A madness most discreet, or the queer pain and pleasure of writing on Sebald

This lunchtime, after a frenzy of last-minute reference-checking, translating and flicking through Deleuze and Guattari’s Anti-Oedipus (guaranteed to induce paranoia and terror, if nothing else is), I pulled together the chapters of my Sebald monograph and clicked ‘Send’ to a publisher. It’s been a long and complex process of writing, re-writing, re-conceptualisation and hard revision, and I hope that it finds favour! 

My working title is A madness most discreet: Melancholy bachelors, queer desires and Oedipal trouble in the works of W. G. Sebald, though a publisher might well want to change that! In conversation, I’ve been referring to the project as ‘Queer Sebald’ for short, though that title is both a bit reductive and unnecessarily provocative. Let me hasten to state that my argument isn’t for one moment anything to do with the person of the writer W. G. Sebald; my book isn’t at all biographical. Instead, I look at the numerous homosexual bachelors, moments of queer desire and alternative models of masculinity that are scattered throughout Sebald’s work, from Matthias Grünewald in After Nature who has a ‘better eye for men’, to Edward FitzGerald in The Rings of Saturn who goes  cruising on the North Sea in search of a lover, decked out in a feather boa. The more I examined queer themes in W. G. Sebald’s work, the more it seemed to me that these queer masculinities subvert melancholy throughout his poems and prose. While Sebald is of course the pre-eminent ‘anatomist of melancholy’, literary historian of trauma and mourner of the Holocaust, the queer moments in his texts offer moments that disrupt the dominant themes of catastrophe in Sebald’s work. By refusing normative structures of masculinity, heterosexual desire and reproduction, I argue that these queer moments serve as a form of resistance to the dominant structures of German literature, European history and patriarchal society. Sebald’s queer bachelors are by turns comic, tragic and poetic, but they still combine to the production of a ‘desiring machine’ within Sebald’s work, which provides a different way to respond to the tragic effects of capitalism and the losses caused by the progress of history.

On a theoretical level, the book combines a critical analysis of Sebald’s own reception of Foucault, Freud and Deleuze and Guattari with a mobilisation of key contemporary queer theorists (principally Edelman and Ahmed). I also argue that Sebald’s characteristic style, recursive and digressive, is in itself a queer aesthetic. Further, I read through Sebald’s early critical works (most of which aren’t yet available in English) to piece together an account of his critical opposition to patriarchal structures of family and masculinity in German literature, and to trace the influence of this opposition in his fiction.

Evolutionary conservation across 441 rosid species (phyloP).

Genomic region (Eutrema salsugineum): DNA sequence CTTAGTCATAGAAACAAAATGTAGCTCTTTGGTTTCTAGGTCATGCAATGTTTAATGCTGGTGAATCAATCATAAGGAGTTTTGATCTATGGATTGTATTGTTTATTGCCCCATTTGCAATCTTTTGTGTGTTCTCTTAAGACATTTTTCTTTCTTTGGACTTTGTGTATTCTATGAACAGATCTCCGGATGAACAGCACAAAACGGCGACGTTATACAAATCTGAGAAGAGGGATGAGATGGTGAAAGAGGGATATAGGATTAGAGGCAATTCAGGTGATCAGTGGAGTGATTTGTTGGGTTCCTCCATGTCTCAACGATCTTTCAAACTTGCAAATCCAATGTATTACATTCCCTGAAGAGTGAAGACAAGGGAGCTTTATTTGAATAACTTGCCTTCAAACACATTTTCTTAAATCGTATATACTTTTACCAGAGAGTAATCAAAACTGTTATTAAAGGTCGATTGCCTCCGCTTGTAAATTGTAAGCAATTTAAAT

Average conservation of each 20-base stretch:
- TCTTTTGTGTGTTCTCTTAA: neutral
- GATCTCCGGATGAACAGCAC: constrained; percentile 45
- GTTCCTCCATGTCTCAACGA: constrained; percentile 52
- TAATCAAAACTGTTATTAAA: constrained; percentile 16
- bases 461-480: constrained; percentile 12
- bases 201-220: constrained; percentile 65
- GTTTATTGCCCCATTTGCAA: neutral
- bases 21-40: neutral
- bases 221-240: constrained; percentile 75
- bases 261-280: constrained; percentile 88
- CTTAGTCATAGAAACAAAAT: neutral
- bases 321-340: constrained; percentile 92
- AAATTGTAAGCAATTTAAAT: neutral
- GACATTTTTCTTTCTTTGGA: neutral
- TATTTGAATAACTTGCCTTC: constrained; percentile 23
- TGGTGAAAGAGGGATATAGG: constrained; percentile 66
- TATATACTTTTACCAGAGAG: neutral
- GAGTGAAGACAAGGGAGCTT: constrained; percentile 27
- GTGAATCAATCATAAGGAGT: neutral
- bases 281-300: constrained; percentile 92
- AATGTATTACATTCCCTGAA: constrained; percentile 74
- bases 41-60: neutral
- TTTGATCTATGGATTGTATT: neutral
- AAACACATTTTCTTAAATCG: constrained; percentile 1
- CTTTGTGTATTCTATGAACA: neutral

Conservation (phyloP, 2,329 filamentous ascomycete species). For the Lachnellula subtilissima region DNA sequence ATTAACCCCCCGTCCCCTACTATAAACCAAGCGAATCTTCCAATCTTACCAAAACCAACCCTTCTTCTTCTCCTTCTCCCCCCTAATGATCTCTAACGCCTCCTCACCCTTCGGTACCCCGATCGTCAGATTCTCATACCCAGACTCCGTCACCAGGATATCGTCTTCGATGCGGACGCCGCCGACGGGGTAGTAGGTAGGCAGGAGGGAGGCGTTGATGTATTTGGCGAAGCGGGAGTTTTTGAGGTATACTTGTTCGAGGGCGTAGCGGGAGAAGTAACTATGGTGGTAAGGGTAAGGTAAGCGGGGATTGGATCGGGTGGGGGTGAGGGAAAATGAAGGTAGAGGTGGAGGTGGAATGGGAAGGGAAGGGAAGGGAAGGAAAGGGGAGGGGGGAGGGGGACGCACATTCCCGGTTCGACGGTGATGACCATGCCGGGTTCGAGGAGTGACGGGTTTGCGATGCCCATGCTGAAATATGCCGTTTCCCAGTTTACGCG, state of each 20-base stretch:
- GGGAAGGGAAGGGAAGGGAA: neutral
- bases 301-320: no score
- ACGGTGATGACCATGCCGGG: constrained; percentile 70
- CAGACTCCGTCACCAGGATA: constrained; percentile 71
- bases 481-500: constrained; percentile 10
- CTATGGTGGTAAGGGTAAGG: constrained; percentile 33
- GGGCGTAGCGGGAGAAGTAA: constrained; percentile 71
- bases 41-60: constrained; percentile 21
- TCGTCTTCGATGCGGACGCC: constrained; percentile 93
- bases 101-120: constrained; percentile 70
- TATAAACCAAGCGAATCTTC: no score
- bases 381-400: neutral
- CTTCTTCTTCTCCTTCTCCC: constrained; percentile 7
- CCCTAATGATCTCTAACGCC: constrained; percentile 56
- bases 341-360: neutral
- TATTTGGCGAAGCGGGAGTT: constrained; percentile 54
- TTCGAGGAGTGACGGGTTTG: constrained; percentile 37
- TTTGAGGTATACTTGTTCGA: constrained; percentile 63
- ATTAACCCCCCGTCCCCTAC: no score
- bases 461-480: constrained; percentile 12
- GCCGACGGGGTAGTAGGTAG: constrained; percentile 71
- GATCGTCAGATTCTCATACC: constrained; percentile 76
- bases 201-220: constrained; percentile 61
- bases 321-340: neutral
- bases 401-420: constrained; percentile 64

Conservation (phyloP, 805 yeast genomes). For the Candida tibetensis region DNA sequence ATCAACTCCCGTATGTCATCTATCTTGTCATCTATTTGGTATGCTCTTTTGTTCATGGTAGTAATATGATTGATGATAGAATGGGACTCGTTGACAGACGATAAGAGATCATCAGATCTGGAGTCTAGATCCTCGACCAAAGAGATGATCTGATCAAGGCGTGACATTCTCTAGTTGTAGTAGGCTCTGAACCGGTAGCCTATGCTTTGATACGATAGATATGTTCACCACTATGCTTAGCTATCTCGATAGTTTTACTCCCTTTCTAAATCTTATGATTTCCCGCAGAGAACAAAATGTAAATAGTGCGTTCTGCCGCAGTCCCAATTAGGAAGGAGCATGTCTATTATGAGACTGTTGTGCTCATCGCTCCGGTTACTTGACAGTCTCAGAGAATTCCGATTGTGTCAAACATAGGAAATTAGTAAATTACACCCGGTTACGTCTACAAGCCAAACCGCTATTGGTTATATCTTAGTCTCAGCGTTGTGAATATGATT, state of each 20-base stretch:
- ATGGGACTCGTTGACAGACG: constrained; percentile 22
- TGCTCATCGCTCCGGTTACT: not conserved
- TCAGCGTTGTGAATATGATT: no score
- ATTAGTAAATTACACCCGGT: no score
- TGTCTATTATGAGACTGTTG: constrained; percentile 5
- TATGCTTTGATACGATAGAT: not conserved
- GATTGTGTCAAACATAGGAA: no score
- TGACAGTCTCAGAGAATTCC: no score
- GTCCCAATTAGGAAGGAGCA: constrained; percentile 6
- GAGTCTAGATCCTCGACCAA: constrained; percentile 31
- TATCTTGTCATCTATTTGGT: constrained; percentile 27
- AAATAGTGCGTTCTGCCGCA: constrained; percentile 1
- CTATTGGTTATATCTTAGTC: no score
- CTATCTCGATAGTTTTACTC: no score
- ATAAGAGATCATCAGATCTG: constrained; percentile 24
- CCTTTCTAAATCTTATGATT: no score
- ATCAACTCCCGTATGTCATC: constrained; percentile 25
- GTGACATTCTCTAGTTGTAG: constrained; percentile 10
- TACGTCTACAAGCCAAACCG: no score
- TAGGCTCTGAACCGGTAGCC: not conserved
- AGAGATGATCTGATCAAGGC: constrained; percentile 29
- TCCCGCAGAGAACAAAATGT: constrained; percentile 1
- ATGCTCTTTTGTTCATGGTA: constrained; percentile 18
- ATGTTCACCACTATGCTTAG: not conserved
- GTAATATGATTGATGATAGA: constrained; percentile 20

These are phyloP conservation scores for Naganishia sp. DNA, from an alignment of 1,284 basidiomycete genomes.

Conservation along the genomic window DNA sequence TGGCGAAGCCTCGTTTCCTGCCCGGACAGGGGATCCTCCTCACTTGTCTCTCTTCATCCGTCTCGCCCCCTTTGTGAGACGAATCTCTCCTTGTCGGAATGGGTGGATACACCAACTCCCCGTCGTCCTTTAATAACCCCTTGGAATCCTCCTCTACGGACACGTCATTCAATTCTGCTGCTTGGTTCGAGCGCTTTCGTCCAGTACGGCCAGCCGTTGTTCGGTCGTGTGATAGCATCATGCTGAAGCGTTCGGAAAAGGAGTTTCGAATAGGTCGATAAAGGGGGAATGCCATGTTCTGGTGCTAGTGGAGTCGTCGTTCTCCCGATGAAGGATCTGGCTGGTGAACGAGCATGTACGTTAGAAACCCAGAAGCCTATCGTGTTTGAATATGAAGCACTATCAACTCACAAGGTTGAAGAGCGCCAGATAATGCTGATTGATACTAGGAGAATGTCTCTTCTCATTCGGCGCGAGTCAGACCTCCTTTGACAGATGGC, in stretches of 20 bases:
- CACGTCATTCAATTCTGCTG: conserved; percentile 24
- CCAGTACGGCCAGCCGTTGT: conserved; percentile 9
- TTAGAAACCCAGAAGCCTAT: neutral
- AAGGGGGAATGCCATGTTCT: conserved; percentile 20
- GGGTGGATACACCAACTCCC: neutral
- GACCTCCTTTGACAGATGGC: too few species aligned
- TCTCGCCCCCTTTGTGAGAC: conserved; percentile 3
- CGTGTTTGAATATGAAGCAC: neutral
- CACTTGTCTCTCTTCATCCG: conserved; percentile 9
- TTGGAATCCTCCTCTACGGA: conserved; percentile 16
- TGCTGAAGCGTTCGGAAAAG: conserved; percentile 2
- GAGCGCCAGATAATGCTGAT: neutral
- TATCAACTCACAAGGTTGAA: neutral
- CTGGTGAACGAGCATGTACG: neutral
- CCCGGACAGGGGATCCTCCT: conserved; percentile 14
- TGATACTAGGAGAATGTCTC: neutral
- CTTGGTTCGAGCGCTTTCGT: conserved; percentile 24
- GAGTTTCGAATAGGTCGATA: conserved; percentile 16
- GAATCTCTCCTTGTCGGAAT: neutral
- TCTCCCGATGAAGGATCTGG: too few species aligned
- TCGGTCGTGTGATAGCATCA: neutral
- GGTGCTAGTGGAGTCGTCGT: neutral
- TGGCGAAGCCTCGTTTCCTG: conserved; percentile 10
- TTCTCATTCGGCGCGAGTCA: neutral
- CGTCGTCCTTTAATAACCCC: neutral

I combined this theoretical framework with a series of close readings of queer figures and moments in Sebald’s work. Queer love and homosexual men provide a ‘line of flight’ away from the patriarchal and repressive order of German society, which led to the diasters of the Nazis. It also provides the possibility for a reconciliation between Germans and Jews, and for the wounds of Jewish assimilation to heal. Nonetheless, I also found that the possibilities for a queer moment of redemption narrow throughout the course of Sebald’s oeuvre, from the moments of queer fantasy and pleasure in Vertigo to the return to the bourgeois family and German history in On the Natural History of Destruction. I also argue that at times Sebald reanimates a modernist conception of homosexuality (think Thomas Mann, but also Havelock Ellis or Proust) that at times falls foul of orientalist traps.

Every book is, I think, in a sense an autobiography. The germs of this book developed not far from Oscar Wilde’s rooms in Trinity College Dublin, as I thought about my undergraduate readings of the German Romantics and realised that the Doppelgängers in Sebald’s work were rich with subversive potential. It continued through late-night writing in the blazing-hot World Cup summer of 2006 in Berlin, where I’d wrap up writing at midnight and still manage to make it out clubbing in Schwuz afterwards (ah, youth!). And it was finished here in Manchester, where Sebald started his own research career, and which is beautifully described in the ‘Max Ferber’ section of The Emigrants. The project is part of my own history over the last eight years, and it feels very strange (and unqueer!) to be bringing it to a conclusion.

Understandably, publishers have asked to see the whole volume before they’re committing to publishing it. I’m certain that it’s rife with small errors, some over-stretched arguments and some of my own cherished blind spots, and I’m looking forward to working with readers to rectify them. But ‘Queer Sebald’ is complete from beginning to end, for the first time, today, and that makes me very proud.